Passion For Martial Arts Brought Juan Cervantes To The Global Stage

Juan Cervantes faces Santino Verbeek at ONE: IMMORTAL TRIUMPH in Ho Chi Minh City, Vietnam

It is not easy to make it as a professional in the world of Muay Thai in England, and new ONE Championship welterweight Juan Cervantes knows that well.

The 32-year-old – who will face Santino Verbeek in a kickboxing match-up at ONE: IMMORTAL TRIUMPH this Friday, 6 September – spent years trying to make a name for himself on his domestic circuit for meager purses.

However, the representative of Northern Kings gym in Newcastle loved his sport, and continued to plug away until he became a national, and then World Champion to earn his place on the global stage for martial arts.

On the eve of his debut in Ho Chi Minh City, Vietnam, the man who became known as “Number Juan” reveals how he gave everything he had to reach the highest level.

Finding Competitive Spirit

Cervantes was born to an English mother and Mexican father in Mexico City, Mexico.

When he was six months old, his parents moved back to the United Kingdom and settled in Bristol, where they raised a big family.

“I’m the oldest of six children – I’ve got two brothers and three sisters. I was very lucky to have a great childhood. I was the oldest, so I was [always first to] all the food,” he laughs.

When it was time for the young Cervantes to go to secondary school, a bursary gave him the chance to go to a boarding school.

His parents had to think long and hard whether to send him away, but the poor standard of education in their city meant they took the financial gamble. It paid off, as their son loved his time there.

“That was a happy time too. The best thing about that was the extra-curricular activities I got. I was always doing a lot of sport and music,” he says.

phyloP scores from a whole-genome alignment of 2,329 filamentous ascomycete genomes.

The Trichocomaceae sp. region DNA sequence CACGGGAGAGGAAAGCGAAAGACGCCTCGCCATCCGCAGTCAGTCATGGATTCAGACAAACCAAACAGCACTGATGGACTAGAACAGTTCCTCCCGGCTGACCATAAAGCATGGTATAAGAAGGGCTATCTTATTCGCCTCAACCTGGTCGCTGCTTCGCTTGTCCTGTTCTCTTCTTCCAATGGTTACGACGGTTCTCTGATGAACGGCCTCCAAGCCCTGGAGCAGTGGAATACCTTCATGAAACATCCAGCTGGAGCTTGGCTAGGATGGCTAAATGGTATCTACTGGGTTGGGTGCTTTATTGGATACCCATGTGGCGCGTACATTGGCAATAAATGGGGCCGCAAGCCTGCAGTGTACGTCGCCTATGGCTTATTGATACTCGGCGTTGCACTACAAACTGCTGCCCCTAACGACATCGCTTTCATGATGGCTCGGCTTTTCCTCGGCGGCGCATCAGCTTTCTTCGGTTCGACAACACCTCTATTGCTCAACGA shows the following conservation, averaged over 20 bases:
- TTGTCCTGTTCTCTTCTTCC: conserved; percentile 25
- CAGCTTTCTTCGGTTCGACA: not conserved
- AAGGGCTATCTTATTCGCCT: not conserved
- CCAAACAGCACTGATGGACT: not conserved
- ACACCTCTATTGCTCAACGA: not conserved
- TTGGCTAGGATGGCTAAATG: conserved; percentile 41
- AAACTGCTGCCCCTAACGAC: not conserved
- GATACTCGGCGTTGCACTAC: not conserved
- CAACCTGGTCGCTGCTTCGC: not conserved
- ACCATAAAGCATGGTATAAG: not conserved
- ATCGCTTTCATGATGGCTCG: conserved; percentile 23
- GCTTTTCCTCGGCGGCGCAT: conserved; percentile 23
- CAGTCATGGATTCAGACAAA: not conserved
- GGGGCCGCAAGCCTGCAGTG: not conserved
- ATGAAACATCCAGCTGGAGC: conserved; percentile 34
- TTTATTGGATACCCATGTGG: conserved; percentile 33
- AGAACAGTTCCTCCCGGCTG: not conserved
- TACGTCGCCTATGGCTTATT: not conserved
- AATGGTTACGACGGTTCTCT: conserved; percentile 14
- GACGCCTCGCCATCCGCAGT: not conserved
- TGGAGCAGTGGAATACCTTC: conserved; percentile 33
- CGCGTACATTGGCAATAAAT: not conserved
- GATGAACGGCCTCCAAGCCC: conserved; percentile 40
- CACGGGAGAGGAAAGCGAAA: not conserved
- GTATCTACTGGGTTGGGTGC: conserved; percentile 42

“I loved rugby, I think that gave me that kind of physical competitiveness. I was a bit of a softie at primary school, but I quickly got that drilled out of me when I got coerced against my will to play rugby when I was about 11!

“I wouldn’t say I was bullied badly, but for a couple of years, I was picked on. By the time I went to secondary school, I had something to prove, and I started getting a love for rugby.”

Martial Arts

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When Cervantes moved north to Newcastle for university, he started to lose interest in his sporting pursuits.

He wanted a new challenge, so he started to learn “the art of eight limbs” in classes for students run by the man who is still his coach – Muay Thai World Champion Craig Jose.

“I always fancied myself as being able to handle myself, so I wanted to try something – more for self-defense and fitness at first, but I just got the bug,” he explains.

Soon, he went beyond university sessions to practice at a gym Jose ran with a team of martial artists, and that led to his first bouts.